Readers may recall my 2-part report on the 2010 Open Meeting of the Copyright Licensing Agency, see here and here, last October. On Friday, the CLA launched its Multinational Licence. Readers can find more details on the CLA website - but don't be fooled into thinking this is the only information about the licence on the website. Just click on the links available and you will travel down a different path of the website, and there is a fair bit of information - too much to get through on Easter Saturday, so I'm only going to give a brief report at this stage! Perhaps the good folk at the CLA will put all the information in PDF documents on the website at some stage, so we don't all have to worry about whether we've forgotten to click on some vitally important link. Or perhaps I'm just going to have to print off all the pages after the (extended-thanks to William & Kate) break... The Licence's big claim is that, other than for the "Excluded Categories and Works", one single Multinational Licence gives the same rights "to every colleague, in any country, without disrupting the workflow of your organisation". Excluded Categories and Works include music, maps and newspapers. There are several categories of licences, broadly for the business sector, public sector and education sector. A "law licence" application can be found under the "business" sector. The relevant page informs us that the terms of the licence are currently being revised, however the current terms apply to pre-15 January 2011 licences (what does this mean for licences between 15 January to the date the new terms are finalised?).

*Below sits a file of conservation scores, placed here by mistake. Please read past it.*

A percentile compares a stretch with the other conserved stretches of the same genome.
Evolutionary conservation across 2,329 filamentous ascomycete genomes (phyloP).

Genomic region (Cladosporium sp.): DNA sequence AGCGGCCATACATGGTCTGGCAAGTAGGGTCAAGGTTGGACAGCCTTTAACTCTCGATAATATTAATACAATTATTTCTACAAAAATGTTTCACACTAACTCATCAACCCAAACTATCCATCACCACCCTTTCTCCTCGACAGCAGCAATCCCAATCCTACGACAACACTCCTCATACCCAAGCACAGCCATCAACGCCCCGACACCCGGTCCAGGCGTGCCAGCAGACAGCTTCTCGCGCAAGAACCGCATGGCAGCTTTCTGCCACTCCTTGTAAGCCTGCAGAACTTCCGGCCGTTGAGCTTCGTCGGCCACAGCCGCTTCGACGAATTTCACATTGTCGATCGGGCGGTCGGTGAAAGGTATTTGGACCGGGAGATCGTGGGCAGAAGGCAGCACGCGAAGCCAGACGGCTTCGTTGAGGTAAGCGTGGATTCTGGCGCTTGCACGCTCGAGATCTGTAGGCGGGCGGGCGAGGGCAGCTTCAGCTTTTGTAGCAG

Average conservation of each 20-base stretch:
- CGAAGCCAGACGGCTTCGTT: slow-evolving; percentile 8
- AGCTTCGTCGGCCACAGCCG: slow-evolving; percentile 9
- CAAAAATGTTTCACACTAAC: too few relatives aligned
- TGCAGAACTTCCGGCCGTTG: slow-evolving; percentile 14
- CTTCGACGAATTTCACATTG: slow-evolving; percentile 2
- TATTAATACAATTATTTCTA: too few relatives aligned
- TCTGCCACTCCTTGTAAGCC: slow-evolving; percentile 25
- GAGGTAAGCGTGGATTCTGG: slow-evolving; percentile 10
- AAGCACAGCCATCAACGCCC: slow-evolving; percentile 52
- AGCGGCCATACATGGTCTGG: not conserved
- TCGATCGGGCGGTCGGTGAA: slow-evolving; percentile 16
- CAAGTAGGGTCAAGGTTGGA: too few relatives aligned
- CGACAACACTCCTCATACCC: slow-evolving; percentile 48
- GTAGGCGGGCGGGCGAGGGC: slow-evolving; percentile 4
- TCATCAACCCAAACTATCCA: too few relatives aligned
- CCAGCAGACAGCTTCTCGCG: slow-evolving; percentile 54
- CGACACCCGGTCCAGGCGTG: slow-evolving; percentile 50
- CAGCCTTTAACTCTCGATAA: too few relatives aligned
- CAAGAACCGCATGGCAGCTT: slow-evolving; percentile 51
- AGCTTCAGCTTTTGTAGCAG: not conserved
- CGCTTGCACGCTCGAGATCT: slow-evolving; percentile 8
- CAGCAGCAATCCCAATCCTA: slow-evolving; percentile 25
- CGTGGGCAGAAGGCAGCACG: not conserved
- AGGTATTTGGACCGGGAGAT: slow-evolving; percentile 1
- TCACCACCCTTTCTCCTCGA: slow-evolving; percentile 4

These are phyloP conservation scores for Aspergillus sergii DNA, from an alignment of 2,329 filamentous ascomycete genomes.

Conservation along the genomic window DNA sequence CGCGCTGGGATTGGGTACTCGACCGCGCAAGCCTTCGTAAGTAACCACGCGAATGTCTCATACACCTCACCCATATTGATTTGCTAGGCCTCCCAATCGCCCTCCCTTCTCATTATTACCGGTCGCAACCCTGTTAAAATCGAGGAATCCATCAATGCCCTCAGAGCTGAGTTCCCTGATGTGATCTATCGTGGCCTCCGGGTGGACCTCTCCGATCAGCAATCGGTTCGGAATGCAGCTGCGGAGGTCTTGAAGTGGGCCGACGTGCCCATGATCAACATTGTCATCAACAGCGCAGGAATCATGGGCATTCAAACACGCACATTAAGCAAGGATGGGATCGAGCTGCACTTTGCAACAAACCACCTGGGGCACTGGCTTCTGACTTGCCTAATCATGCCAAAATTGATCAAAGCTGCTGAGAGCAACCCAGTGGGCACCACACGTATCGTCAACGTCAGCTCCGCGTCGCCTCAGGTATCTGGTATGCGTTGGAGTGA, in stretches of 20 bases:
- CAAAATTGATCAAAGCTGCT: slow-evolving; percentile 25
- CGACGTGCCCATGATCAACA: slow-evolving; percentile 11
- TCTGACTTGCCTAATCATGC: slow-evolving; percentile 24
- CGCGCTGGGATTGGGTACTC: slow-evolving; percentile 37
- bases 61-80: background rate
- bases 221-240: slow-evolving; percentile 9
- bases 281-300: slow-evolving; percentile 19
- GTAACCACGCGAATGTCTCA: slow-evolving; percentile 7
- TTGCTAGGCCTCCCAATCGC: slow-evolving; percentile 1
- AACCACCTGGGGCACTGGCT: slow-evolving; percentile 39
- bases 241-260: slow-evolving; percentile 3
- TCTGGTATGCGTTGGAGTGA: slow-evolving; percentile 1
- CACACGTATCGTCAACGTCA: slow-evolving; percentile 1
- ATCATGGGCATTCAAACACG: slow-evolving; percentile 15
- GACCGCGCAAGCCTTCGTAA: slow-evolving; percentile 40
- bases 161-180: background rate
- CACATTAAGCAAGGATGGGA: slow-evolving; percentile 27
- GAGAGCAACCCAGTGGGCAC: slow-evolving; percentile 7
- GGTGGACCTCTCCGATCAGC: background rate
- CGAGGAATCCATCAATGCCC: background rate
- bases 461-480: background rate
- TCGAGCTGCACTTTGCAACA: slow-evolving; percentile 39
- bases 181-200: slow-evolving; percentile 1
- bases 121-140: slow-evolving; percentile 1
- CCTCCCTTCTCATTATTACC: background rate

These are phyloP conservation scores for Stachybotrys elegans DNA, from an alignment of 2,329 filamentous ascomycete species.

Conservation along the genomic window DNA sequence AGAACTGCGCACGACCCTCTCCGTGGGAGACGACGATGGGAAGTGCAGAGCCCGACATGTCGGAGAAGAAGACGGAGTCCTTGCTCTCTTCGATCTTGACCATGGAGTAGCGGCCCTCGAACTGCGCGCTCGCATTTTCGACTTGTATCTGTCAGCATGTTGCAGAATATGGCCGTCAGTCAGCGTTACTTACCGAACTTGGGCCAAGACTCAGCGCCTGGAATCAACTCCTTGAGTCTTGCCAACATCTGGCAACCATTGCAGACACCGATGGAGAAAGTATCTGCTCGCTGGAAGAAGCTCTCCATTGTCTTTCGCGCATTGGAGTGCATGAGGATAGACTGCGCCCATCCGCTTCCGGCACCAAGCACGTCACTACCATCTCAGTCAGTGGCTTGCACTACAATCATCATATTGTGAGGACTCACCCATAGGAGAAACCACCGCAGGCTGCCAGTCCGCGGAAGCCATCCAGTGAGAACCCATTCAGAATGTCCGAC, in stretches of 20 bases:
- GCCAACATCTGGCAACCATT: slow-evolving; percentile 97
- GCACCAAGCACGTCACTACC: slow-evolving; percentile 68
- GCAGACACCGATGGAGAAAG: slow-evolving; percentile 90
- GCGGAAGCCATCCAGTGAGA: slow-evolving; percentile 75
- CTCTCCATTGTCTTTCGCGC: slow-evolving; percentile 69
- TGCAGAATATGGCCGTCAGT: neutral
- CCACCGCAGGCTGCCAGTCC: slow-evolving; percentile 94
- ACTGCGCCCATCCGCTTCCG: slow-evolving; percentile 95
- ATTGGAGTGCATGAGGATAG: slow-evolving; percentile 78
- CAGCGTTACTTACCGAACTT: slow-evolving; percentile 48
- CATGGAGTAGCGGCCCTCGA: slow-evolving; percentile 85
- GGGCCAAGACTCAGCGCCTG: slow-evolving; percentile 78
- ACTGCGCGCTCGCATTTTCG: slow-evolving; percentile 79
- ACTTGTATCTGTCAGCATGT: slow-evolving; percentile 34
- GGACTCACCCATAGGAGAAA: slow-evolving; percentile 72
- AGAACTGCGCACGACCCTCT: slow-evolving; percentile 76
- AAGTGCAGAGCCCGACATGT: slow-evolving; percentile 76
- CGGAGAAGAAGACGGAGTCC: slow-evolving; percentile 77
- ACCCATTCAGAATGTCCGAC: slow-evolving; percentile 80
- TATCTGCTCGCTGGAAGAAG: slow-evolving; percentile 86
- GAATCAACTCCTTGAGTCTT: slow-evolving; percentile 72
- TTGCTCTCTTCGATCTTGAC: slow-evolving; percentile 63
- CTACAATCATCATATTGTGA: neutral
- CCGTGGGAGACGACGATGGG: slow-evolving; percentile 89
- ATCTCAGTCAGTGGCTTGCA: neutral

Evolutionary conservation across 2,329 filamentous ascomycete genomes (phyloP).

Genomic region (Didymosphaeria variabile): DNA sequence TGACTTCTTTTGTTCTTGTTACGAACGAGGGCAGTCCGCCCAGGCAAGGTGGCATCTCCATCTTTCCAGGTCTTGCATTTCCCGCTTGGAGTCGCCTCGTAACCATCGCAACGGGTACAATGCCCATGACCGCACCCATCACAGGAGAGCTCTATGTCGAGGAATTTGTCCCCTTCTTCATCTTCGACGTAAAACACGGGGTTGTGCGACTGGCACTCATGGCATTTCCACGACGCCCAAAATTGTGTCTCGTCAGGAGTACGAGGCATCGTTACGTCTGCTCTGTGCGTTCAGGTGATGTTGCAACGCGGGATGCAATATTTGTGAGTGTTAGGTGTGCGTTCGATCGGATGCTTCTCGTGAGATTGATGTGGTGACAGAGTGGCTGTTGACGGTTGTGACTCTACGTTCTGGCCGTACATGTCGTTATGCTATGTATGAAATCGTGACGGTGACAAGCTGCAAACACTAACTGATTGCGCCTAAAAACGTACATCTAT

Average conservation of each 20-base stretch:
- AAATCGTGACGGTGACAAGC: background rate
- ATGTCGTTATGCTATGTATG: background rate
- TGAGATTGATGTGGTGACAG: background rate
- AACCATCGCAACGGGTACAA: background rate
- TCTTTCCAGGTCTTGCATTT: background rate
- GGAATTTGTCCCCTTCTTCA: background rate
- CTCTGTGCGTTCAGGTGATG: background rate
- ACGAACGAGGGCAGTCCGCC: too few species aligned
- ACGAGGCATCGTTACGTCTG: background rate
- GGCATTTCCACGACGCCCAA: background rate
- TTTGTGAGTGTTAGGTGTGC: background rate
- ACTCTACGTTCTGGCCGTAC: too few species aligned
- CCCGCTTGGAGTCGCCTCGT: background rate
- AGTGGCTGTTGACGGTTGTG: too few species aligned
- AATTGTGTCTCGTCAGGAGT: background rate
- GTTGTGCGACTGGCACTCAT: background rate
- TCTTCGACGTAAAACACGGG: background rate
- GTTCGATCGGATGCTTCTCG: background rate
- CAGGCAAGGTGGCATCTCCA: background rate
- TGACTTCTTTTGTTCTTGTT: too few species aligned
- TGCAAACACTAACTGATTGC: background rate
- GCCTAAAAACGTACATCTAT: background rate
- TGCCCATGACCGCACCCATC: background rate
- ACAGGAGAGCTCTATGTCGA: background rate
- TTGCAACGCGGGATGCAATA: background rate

For licences issued post-April 2011, there is a host of Multinational Licence support material, including an Application Form, an Explanatory Leaflet and Copying Guidelines. One thing that I found confirmed on the Copying Guidelines is a note that states that users can copy up to 5% of a publication, a single chapter of a book or single article from a periodical (whichever is the greater). Users can even undertake a Risk Assessment on this page. When I do review the documents in detail, I will be keeping in mind the the wish-list that Philip Ditchfield of Glaxo SmithKline PLC put forward last October, i.e. is the new Multinational Licence, easy to understand, user-friendly, up-to-date, comprehensive, and inclusive of all publishers (big and small) and all countries?
For the time being however, there is finally a breeze coming through our flat, and for the first time I can remember in my almost-4 years (on the 25th!) in the UK there is a lightning storm going on outside. I really miss them so I'm off to watch!
Sunday 24 April 2011
CLA launches Multinational Licence
Our friend and colleague Rebecca Dimaridis (Jeffrey Russell Green solicitors), who is making something of a name for herself in this area, writes: